A founder member of the Swanage Railway has paid a heart-felt tribute to the veteran signalman who inspired him to become a train driver – placing a poignant funeral wreath on the front of his steam locomotive.
Bob Inman of Swanage – who worked for British Railways as a signalman at Corfe Castle and Swanage stations during the 1950s and 1960s – recently died aged 87 in a nursing home at Branksome Park, Poole.
On the day of Bob’s funeral on the outskirts of Swanage, Swanage Railway founder member and volunteer train driver Peter Frost tied a memorial wreath to the smokebox door of his steam locomotive in tribute to the signalman who he had known since a small child growing up in Corfe Castle.
And while the funeral took place, a thoughtful Peter let out several long bursts on the locomotive whistle as he drove his Swanage to Corfe Castle and Norden Park & Ride steam train through Herston Halt – within sight and sound of the Godlingston cemetery.
Almost 50 years before, in 1964, Corfe Castle station signalman Bob Inman had prevented Peter Frost – then six years old – from grabbing the signalling tablet from an approaching steam locomotive, preventing the youngster from potentially tripping and falling under the train’s wheels.
After the angry signalman scolded the youngster for his dangerous act, Bob invited Peter and his mother to visit the station signal box to see how the signalling system worked. From that day on, Peter and Bob became firm friends with Peter spending many hours in the signal box and almost becoming a member of the station staff at Corfe Castle.
Now living in Bournemouth, 55 year old Peter Frost said: “Bob’s death is the end of an era and I will always remember his many kindnesses to me as a child when I was growing up in Corfe Castle and the station used to be my playground during the 1960s.
“I owe Bob a lot because it was his kindness in showing me the signal box at Corfe Castle on that day in 1964 – when I was just six years old – that developed my interest in railways and the Swanage branch line.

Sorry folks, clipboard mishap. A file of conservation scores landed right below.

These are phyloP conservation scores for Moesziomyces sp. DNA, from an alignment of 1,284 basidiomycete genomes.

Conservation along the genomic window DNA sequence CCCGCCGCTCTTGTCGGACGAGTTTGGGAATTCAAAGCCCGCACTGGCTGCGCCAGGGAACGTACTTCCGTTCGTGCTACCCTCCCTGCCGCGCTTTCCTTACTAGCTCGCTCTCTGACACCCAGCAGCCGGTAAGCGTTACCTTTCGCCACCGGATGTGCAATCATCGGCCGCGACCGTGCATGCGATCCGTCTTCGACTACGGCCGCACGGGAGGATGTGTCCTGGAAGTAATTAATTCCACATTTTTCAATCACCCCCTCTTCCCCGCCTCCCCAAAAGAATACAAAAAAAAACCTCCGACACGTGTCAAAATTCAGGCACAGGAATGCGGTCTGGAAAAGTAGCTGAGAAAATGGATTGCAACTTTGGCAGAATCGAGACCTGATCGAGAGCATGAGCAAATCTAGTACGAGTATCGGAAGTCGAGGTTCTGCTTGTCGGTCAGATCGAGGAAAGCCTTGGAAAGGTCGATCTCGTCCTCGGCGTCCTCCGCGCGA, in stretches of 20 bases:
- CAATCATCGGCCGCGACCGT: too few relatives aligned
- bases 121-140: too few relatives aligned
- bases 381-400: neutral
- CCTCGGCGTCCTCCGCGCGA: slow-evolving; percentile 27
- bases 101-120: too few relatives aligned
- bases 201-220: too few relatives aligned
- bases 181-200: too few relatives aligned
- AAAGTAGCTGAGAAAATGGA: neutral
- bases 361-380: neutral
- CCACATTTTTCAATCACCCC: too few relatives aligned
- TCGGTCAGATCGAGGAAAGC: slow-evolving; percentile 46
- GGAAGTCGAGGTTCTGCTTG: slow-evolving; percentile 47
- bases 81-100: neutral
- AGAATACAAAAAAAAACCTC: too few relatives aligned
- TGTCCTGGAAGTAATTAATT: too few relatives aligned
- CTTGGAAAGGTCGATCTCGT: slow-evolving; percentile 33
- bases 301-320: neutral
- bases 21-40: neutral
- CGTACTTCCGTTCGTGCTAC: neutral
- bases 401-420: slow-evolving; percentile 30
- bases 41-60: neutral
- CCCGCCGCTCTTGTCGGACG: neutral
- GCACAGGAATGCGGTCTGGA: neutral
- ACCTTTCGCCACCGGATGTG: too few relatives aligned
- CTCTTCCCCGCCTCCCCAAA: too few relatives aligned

“I witnessed the sad and lingering death of the Swanage branch line in the late 1960s and was privileged to be part of the small team that started re-building the Swanage Railway from nothing in 1976 when most people thought we were mad. We’ve come so far but there is still much more to do.
“Bob Inman was interested in the growing Swanage Railway and quietly delighted about its increasing success as we steadily relaid the tracks to Harman’s Cross, Corfe Castle and the start of the national railway network between Norden and Furzebrook.
“Thankfully, Bob lived long enough to see excursion trains run to Swanage from various parts of the country because when he watched British Rail rip up the tracks for scrap in 1972, he never thought the railway would ever return,” explained Mr Frost whose parents ran the Greyhound pub in Corfe Castle.
Born and bought up in Swanage – the son of a carpenter from Lymington in Hampshire who helped to build the town’s Victorian pier – Bob served in the Royal Navy in the Far East during the Second World War and left British Railways in 1967 because of the rundown of the Swanage branch line.
Bob leaves a wife, Lyn, who celebrated her 93rd birthday just four days before his death. The pair were married for 61 years and lived in the same house in Swanage for 60 years, having moved into the property – which overlooked the Swanage branch line railway – during September 1952.
Article photograph by Andrew P.M Wright. Cover photo by Bob Richards.